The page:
I was asking you to trace through the printQueue so you could see that your dequeue method is in error. There's no need to change the driver. The if condition within the dequeue method will always be true for length the same as size so any queue of length 10 will return a -1 regardless of how many members are in it.

I was asking you to trace through the printQueue so you could see that your dequeue method is in error. There's no need to change the driver. The if condition within the dequeue method will always be true for length the same as size so any queue of length 10 will return a -1 regardless of how many members are in it.

Oh! Sorry for misunderstanding.

Ok, I thought that made sense so I went and took out the = in that if statement but that didn't work. It built fine but when I ran it, it seemed to be in an infinite loop, printing line after line of some negative 6 or so digit number. I'm still trying to figure out how to change that method but I feel like I'm just going in circles...

Read over this portion again. Your if statement in the block is not doing any of these steps.

// TODO:
// This method removes and returns the first element
// in the queue. You should first check that the
// queue is empty. Adjust the length of the queue
// after dequeuing the element.
//

How do you check if the queue is empty? Use the isEmpty() method. Only if your queue is empty return -1 so that your printQueue function doesn't print anything.

Read over this portion again. Your if statement in the block is not doing any of these steps.

// TODO:
// This method removes and returns the first element
// in the queue. You should first check that the
// queue is empty. Adjust the length of the queue
// after dequeuing the element.
//

How do you check if the queue is empty? Use the isEmpty() method. Only if your queue is empty return -1 so that your printQueue function doesn't print anything.

I assumed that you meant to do something like this but I guess not because it still won't work.

if (Queue::isEmpty() == true)
		return -1;

I've also tried using that method in the if statement various other ways and I just don't get it. As far as I remember, I've never used a method within an if statement.

Edited 6 Years Ago by BobbieJean: n/a

Read over this portion again. Your if statement in the block is not doing any of these steps.

// TODO:
// This method removes and returns the first element
// in the queue. You should first check that the
// queue is empty. Adjust the length of the queue
// after dequeuing the element.
//

How do you check if the queue is empty? Use the isEmpty() method. Only if your queue is empty return -1 so that your printQueue function doesn't print anything.

When I was having trouble long before this, I found this in one of the discussion board forums for my class, posted by my instructor:

The dequeue() method should return the element in queue[0], and shift the proceeding elements up by 1. To do this you will need to declare a temporary element at the top of the method:

int element = -1;

First, you should check if the queue is full, that is if length+1 is greater or equal to size. If so print an error and return -1. If not set element equal to queue[0].

Then use a for-loop should shift all of the elements up by one. Start a element 0 up to size. If your index is i then it could appear something like this within your loop:

queue = queue[i+1]

After the loop return the element variable.

I thought I followed that to a T and that's why my code is written the way it is at the moment. Since you pointed out the TODO section under the dequeue method I noticed that the TODO says to check that the queue is empty but this post from my instructor says to check to see if it is full. I find that to be pretty confusing. Should I find a way to check whether it is empty AND/OR full? Something like:

if (length + 1 >= size && Queue::isEmpty() == true)

or

if (length + 1 >= size || Queue::isEmpty() == true)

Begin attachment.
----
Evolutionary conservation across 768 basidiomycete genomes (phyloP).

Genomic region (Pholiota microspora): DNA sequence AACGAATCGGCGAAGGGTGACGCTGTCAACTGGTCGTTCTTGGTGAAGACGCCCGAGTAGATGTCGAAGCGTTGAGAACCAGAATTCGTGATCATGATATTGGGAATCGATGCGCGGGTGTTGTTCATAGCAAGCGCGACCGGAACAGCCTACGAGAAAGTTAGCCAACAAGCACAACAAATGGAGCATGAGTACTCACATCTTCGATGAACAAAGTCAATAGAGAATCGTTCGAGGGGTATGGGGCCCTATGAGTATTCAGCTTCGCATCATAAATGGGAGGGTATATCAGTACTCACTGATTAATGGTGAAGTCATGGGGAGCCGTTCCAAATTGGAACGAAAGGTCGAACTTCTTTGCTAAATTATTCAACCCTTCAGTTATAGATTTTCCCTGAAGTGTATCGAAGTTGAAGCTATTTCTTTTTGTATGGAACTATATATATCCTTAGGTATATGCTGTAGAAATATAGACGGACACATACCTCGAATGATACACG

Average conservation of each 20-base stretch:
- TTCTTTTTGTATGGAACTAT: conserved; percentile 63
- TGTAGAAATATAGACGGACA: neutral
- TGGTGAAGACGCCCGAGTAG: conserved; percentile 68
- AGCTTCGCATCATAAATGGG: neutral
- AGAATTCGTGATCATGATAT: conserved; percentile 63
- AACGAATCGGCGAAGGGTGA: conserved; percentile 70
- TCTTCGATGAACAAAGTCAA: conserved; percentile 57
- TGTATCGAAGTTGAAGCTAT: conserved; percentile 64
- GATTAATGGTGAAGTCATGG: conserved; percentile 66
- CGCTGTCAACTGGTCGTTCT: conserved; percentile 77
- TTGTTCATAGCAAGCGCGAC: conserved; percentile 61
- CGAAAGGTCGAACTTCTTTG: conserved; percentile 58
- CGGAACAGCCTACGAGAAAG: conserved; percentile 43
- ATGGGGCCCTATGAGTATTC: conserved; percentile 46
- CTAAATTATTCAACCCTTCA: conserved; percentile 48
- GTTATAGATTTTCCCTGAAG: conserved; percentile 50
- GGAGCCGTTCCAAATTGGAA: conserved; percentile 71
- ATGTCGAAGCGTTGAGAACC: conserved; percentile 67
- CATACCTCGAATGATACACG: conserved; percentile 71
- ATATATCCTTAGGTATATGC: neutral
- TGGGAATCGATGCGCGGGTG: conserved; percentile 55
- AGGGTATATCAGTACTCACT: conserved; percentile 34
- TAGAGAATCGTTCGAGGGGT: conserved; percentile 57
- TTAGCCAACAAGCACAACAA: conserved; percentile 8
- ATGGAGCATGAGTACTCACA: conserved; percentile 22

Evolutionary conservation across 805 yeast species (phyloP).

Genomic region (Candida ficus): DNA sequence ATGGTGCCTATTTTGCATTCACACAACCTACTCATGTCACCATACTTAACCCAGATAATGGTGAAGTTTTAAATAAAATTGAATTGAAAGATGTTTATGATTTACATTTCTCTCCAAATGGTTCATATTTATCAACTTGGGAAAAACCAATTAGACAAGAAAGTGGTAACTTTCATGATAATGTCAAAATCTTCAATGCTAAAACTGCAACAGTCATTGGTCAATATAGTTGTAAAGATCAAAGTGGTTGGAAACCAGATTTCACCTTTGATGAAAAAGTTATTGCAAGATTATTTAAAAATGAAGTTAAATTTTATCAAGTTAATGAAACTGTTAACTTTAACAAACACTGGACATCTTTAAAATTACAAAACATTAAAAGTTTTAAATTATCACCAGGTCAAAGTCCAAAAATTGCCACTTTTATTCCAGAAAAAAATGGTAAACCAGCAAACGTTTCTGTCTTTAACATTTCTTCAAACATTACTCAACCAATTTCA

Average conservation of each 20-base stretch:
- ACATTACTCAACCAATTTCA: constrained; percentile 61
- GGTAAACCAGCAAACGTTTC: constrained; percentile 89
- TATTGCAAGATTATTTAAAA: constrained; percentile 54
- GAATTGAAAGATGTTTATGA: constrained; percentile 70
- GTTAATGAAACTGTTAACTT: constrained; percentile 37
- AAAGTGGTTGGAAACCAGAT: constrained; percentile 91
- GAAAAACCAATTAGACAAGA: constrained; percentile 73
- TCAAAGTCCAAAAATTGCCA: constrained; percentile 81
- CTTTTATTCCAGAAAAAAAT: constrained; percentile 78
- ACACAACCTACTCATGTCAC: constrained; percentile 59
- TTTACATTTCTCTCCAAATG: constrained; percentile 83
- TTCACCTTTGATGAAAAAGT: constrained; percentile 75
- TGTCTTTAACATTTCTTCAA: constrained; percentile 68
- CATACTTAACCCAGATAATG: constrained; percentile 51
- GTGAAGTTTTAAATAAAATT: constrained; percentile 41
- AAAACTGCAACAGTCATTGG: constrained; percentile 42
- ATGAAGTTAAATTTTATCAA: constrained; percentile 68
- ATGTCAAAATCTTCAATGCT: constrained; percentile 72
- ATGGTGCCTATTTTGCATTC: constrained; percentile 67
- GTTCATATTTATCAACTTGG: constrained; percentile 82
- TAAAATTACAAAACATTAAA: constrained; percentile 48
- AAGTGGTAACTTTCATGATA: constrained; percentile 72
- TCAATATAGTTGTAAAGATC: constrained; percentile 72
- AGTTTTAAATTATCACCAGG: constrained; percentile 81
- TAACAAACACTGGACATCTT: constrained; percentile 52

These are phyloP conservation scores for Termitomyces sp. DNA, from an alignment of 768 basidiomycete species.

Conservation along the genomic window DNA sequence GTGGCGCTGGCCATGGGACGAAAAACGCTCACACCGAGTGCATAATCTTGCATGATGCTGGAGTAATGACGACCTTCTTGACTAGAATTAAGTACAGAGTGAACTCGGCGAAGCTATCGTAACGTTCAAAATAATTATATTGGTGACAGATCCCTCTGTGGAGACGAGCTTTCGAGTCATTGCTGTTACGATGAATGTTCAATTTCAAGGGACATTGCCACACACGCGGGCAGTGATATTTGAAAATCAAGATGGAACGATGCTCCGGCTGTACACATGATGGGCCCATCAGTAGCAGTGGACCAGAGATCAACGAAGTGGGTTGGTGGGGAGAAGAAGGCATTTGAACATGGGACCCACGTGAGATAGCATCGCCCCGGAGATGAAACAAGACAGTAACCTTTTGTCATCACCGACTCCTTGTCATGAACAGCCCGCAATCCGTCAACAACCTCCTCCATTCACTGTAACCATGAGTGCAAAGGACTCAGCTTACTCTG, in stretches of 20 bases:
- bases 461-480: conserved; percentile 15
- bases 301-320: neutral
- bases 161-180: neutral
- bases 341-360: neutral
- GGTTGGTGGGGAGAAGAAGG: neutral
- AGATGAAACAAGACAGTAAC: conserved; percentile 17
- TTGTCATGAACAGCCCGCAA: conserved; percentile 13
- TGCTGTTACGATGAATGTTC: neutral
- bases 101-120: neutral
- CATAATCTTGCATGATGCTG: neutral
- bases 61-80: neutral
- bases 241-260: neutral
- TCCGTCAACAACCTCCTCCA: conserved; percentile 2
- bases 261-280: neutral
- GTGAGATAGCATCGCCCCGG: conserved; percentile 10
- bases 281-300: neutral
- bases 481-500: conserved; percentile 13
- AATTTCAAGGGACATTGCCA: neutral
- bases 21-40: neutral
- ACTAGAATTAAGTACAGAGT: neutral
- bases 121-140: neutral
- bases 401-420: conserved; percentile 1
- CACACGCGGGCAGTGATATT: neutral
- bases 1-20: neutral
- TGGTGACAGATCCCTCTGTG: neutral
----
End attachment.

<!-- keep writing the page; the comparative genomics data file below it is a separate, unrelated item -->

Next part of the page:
Edited 6 Years Ago by BobbieJean: n/a

Myself, it seems much more feasible that he would want you to check if it were empty. Then you return -1 and the output of the numbers stops in printQueue. Based on the instructors own driver code returning a -1 stops the output process dead in its tracks, so why should the program not output a full queue? I could be missing something but that seems fishy to me.

I modified the dequeue method to this (in psuedocode so I don't take away your fun)

IF QUEUE IS NOT EMPTY 
{
   ELEMENT = QUEUE[0]
   SHIFT ELEMENTS DOWN
   DECREMENT LENGTH
}
RETURN ELEMENT;

You'll need to do the initialization of element and other housekeeping too
My output:

Queue properties:
 isEmpty = 1
 length = 0
 size = 10
 first element = -1

Queue properties:
 isEmpty = 0
 length = 5
 size = 10
 first element = 10

Queue elements:
 10
 13
 32
 3
 16

Queue properties:
 isEmpty = 1
 length = 0
 size = 10
 first element = -1

Queue elements:
 The queue is empty!

Queue properties:
 isEmpty = 0
 length = 10
 size = 10
 first element = 0

Queue elements:
 0
 10
 20
 30
 40
 50
 60
 70
 80
 90

The extraneous -1 from the listing ending in 16 has also disappeared.

Myself, it seems much more feasible that he would want you to check if it were empty. Then you return -1 and the output of the numbers stops in printQueue. Based on the instructors own driver code returning a -1 stops the output process dead in its tracks, so why should the program not output a full queue? I could be missing something but that seems fishy to me.

I modified the dequeue method to this (in psuedocode so I don't take away your fun)

IF QUEUE IS NOT EMPTY 
{
   ELEMENT = QUEUE[0]
   SHIFT ELEMENTS DOWN
   DECREMENT LENGTH
}
RETURN ELEMENT;

You'll need to do the initialization of element and other housekeeping too
My output:

Queue properties:
 isEmpty = 1
 length = 0
 size = 10
 first element = -1

Queue properties:
 isEmpty = 0
 length = 5
 size = 10
 first element = 10

Queue elements:
 10
 13
 32
 3
 16

Queue properties:
 isEmpty = 1
 length = 0
 size = 10
 first element = -1

Queue elements:
 The queue is empty!

Queue properties:
 isEmpty = 0
 length = 10
 size = 10
 first element = 0

Queue elements:
 0
 10
 20
 30
 40
 50
 60
 70
 80
 90

The extraneous -1 from the listing ending in 16 has also disappeared.

"...so I don't take away your fun" HaHa!!! That's funny! I was so frustrated:confused: there for a while that when I read that, I thought, "My what?":icon_smile: But seriously, I know you didn't want to just give me the answer and I like that. I'm usually pretty adamant about not having someone just do some of my work for me because I realize that I don't learn anything that way. I did finally get it right. Thank you very much for your help. It's greatly appreciated.